"Reason is always a kind of brute force; those who appeal to the head rather than the heart, however pallid and polite, are necessarily men of violence. We speak of 'touching' a man's heart, but we can do nothing to his head but hit it." --G.K. Chesterton

Monday, December 18, 2023

Making news with my news reporting!

The story appeared in the BC Catholic in June of 2023: The document shown is related to my four-year campaign to wrest information from the Fraser Health Authority about its policies and practices relating to Medical Assistance in Dying.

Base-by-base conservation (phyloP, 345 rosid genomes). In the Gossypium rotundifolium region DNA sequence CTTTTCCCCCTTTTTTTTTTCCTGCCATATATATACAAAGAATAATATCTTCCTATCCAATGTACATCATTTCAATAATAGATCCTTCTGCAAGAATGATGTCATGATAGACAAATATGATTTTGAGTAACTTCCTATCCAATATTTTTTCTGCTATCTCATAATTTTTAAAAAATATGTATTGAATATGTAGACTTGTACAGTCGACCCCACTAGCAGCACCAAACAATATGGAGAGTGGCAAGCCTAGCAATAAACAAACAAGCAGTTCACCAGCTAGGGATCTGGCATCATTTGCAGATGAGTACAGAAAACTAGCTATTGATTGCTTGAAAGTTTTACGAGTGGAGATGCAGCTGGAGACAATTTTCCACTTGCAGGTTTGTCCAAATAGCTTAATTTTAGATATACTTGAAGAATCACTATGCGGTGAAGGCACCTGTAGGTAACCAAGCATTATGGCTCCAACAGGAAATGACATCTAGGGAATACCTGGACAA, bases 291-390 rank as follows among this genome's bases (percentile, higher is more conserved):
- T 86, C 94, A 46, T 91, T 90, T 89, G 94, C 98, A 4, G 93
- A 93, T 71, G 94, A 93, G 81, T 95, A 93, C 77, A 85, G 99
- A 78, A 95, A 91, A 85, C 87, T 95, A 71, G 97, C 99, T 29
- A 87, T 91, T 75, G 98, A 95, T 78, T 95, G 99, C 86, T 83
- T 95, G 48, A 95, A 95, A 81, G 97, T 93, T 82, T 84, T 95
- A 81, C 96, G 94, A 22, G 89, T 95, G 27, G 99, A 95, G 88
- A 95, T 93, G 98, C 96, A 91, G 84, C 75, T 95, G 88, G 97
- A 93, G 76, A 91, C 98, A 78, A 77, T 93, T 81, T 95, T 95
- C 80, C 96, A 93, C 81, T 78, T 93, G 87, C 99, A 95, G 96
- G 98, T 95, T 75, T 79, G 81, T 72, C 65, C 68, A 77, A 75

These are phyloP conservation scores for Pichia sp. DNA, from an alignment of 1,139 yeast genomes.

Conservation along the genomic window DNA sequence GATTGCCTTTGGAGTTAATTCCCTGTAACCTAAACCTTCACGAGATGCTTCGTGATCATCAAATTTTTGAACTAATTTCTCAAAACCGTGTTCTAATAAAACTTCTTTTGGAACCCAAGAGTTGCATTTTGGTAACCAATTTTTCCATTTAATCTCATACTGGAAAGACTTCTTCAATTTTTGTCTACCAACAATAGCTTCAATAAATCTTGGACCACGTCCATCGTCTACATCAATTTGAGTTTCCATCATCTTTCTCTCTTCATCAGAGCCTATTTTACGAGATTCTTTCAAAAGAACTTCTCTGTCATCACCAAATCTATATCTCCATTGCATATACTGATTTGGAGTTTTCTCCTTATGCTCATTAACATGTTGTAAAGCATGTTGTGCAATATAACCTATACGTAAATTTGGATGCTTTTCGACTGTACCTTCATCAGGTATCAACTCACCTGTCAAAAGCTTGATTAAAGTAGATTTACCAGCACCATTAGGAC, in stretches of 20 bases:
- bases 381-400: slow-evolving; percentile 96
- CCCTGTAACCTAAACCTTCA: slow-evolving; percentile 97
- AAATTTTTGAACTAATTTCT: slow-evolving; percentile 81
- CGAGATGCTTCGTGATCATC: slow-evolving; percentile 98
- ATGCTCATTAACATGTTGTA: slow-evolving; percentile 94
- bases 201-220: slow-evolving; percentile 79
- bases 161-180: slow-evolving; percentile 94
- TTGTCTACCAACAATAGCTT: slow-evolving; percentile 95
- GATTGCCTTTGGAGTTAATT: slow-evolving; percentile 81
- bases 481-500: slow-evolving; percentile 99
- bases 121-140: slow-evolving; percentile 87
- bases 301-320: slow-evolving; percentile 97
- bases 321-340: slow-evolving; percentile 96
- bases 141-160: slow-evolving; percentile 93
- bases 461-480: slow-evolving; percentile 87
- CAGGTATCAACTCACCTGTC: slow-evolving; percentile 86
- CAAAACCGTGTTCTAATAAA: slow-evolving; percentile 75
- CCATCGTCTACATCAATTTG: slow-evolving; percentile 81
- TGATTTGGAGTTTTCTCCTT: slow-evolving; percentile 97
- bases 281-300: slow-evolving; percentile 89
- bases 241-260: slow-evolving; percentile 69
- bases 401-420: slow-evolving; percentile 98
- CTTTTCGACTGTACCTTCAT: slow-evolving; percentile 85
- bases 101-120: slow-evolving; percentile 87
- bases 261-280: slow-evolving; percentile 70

News coverage of euthanasia, pandemic restrictions, and Indigenous issues helped earn The B.C. Catholic 13 newspaper awards from the Catholic Media Association. The 2022 awards were announced at the association’s annual conference in Baltimore Friday. In addition to awards for news writing, design honours went to the newspaper’s senior visual designer Inca Siojo-Das. Writing awards also went to two long-time B.C. Catholic columnists and reporter Nicholas Elbers. The newspaper performed strongly in several reporting categories. Contributing writer Terry O’Neill won two news writing awards, including second place in in-depth news/special reporting for his article “Overdose Call to Action,” which examined through Catholic social teaching the issue of drug decriminalization as a solution to the drug overdose crisis. Judges called it a “timely piece that keeps key components of faith” at the centre “as it deep dives into the reality of the situation.” Terry O’Neill’s series on the impact of euthanasia on palliative care won second place in investigative news writing. O’Neill also took second place in investigative news writing for a piece describing how soaring assisted suicide is having a detrimental impact on palliative care. Judges complimented how O’Neil’s “clear and organized writing style” fit the investigative piece. O’Neill and editor Paul Schratz took third place in religious liberty reporting for a series of entries titled “Church Under Fire,” which judges said were “tightly written, thoughtful and well told.” Schratz looked at how government pandemic restrictions triggered conflict and confusion among parishioners. O’Neill contributed two columns looking at the rise in anti-Catholic attacks and church burnings following reports of unmarked graves being discovered in Kamloops. Schratz received an honourable mention in coverage of political issues for several articles addressing the growing division in Canada resulting from government restrictions on religious liberties. Schratz also took third place in national/international editorial writing for a piece examining the enactment of the Emergencies Act through a Catholic social lens. Judges said the article did “a good job of providing a sort of public policy post-mortem whose conclusions should be applied in other contexts and should be remembered in case future application might be warranted.” Inca Siojo-Das also received second place for her layout of a feature on icons at Holy Eucharist Ukrainian Catholic Cathedral. Schratz also won third place for regional news writing for “Divided in the North,” which looked at the impact of pandemic restrictions on a church community. Judges said the article nicely illustrated “multiple facets of the complex issue of COVID restrictions.” Reporter Nicholas Elbers received third place for sacramental reporting with his coverage of the translation of the liturgy into Indigenous languages. Judges said Elbers brought an important topic to light in a way that builds community and connection “through clear yet warm rhetoric.” The B.C. Catholic also won first place in the headline category for “Fiddling while Rome learns” on a story about a Metis fiddler in Rome for last year’s meeting between Indigenous representatives and Pope Francis. The newspaper and the Archdiocese of Vancouver Communications Office received an honourable mention in the diocesan annual report category for the 2021-2022 Archdiocese of Vancouver annual report, featuring Siojo-Das’ design work and content from the communications team. Siojo-Das also received second place for layout of a feature on icons at Holy Eucharist Ukrainian Catholic Cathedral. The layout was described as simple, creative, and both “easy to read” and “pleasing to the eye.” She also won an honourable mention for layout of a World Cup 2022 feature by Pat Macken entitled “Unity in Faith and Footie.” Two long-time columnists also picked up awards. Colleen Roy won second place in the Family Life category, while Alan Charlton took third in the Arts column category. Judges said Charlton offered “excellent insights,” “careful reflections,” and “effective retrospective” on art past and present. Nicholas Elbers’ coverage of the translation of the liturgy into Indigenous languages earned third place for sacramental reporting. Roy was praised as a “good conversationalist” and storyteller whose topics are interesting, “descriptive and well written.” The Catholic Media Association is the largest association of Catholic media professionals in North America, with more than 200 publication members and 800 individual members. The annual awards honour the contributions of Catholic media organizations and individual media producers in the United States and Canada.

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